Comparing several human and computer-based methods for scoring concept maps and essays

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Abstract

This article reports the results of an investigation of the convergent criterionrelated validity of two computer-based tools for scoring concept maps and essays as part of the ongoing formative evaluation of these tools. In pairs, participants researched a science topic online and created a concept map of the topic. Later, participants individually wrote a short essay from their concept map. The concept maps and essays were scored by the computerbased tools and by human raters using rubrics. Computer-based concept map scores were a very good measure of the qualitative aspects of the concept maps (r = 0.84) and were an adequate measure of the quantitative aspects (r = 0.65). Also, the computer-based essay scores were an adequate measure of essay content (r = 0.71). If computer-based approaches for scoring concept maps and essays can provide a valid, low-cost, easy to use, and easy to interpret measure of students' content knowledge, then these approaches will likely gain rapid acceptance by teachers at all levels.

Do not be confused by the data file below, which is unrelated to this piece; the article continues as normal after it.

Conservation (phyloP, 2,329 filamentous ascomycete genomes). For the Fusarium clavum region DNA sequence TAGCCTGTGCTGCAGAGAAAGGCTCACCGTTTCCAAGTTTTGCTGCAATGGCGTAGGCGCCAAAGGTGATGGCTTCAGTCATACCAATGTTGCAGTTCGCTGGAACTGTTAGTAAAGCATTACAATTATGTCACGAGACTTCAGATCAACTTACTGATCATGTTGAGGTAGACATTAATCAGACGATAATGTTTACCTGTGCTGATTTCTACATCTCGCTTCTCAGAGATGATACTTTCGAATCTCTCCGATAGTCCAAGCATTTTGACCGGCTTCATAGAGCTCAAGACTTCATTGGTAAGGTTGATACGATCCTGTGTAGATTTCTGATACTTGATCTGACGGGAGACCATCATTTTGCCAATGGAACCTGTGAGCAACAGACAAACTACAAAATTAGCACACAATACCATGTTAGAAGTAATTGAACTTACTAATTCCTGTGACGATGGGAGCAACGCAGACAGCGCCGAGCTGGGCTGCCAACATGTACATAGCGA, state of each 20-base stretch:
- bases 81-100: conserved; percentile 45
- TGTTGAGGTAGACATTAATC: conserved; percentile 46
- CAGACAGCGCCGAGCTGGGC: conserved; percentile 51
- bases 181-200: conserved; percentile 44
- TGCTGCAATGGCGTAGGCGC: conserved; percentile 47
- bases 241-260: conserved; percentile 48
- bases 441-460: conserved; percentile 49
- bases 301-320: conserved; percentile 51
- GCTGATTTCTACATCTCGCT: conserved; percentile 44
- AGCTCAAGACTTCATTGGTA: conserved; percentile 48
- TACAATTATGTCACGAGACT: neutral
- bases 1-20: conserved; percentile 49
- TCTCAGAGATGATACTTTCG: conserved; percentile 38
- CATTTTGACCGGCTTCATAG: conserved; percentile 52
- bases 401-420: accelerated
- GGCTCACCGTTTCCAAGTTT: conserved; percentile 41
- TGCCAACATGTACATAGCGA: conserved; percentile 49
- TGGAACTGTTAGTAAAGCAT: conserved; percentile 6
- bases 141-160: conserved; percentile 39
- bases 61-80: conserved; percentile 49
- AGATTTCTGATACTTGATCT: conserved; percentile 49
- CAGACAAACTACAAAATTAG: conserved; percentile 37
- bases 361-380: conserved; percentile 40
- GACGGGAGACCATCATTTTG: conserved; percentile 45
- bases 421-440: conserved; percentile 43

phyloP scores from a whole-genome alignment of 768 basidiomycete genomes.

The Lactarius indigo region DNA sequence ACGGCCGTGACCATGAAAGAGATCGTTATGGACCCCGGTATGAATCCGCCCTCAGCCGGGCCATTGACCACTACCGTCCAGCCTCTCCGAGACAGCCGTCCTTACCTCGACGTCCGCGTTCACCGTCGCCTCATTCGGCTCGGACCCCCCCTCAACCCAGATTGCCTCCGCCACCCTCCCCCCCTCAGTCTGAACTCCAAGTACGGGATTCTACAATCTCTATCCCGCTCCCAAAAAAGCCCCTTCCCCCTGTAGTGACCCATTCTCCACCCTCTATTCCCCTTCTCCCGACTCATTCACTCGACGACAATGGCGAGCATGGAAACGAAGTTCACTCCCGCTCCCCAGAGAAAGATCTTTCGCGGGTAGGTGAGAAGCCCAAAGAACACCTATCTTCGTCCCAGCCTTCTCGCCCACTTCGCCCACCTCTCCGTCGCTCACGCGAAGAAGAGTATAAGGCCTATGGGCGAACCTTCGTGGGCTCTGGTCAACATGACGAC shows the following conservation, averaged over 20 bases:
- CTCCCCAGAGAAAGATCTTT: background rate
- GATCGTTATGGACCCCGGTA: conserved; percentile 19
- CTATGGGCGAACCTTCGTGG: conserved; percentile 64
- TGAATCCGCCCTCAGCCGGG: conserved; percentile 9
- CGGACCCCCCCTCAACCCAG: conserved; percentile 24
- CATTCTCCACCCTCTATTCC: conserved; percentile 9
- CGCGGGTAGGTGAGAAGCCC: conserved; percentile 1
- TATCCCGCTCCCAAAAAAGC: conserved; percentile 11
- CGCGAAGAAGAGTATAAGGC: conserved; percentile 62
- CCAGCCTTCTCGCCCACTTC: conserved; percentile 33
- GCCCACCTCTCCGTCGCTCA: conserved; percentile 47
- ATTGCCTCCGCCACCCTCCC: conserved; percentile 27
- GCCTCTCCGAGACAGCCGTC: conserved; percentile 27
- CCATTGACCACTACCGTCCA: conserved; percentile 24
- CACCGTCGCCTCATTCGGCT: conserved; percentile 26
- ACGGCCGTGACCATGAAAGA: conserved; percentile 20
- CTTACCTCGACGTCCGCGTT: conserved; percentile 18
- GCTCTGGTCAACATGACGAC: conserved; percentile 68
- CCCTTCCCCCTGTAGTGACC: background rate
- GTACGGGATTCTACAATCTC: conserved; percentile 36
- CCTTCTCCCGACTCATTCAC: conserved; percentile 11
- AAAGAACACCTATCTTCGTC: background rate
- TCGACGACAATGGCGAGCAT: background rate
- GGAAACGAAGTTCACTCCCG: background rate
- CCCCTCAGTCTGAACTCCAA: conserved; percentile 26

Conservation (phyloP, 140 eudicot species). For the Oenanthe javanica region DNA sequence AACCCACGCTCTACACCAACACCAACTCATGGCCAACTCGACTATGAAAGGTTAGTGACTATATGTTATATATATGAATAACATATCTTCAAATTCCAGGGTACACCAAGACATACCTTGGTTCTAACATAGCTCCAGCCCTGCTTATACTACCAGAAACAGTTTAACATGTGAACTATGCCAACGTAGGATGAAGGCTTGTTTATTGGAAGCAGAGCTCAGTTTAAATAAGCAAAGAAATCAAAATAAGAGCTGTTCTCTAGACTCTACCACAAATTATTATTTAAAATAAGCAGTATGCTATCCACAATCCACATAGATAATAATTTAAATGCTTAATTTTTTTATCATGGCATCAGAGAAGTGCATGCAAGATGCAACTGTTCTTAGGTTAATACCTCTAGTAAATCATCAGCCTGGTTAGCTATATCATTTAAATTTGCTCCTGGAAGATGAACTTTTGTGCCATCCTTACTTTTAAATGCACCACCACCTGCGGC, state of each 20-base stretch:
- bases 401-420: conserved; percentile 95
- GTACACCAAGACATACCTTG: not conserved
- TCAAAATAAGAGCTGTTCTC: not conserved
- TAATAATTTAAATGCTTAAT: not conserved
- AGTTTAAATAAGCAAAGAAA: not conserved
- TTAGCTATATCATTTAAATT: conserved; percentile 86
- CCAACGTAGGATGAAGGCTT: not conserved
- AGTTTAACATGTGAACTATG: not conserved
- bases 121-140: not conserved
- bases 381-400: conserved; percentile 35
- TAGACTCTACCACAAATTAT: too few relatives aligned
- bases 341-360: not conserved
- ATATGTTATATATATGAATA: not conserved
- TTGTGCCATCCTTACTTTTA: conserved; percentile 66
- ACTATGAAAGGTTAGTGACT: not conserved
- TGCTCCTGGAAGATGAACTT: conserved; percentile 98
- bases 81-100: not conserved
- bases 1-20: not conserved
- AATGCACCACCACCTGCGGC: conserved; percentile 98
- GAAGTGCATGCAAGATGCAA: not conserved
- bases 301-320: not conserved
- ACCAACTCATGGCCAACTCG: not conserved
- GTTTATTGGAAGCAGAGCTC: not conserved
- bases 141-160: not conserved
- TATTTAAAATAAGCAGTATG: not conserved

Original languageEnglish (US)
Pages (from-to)227-239
Number of pages13
JournalJournal of Educational Computing Research
Volume32
Issue number3
DOIs
StatePublished - 2005

All Science Journal Classification (ASJC) codes

  • Education
  • Computer Science Applications

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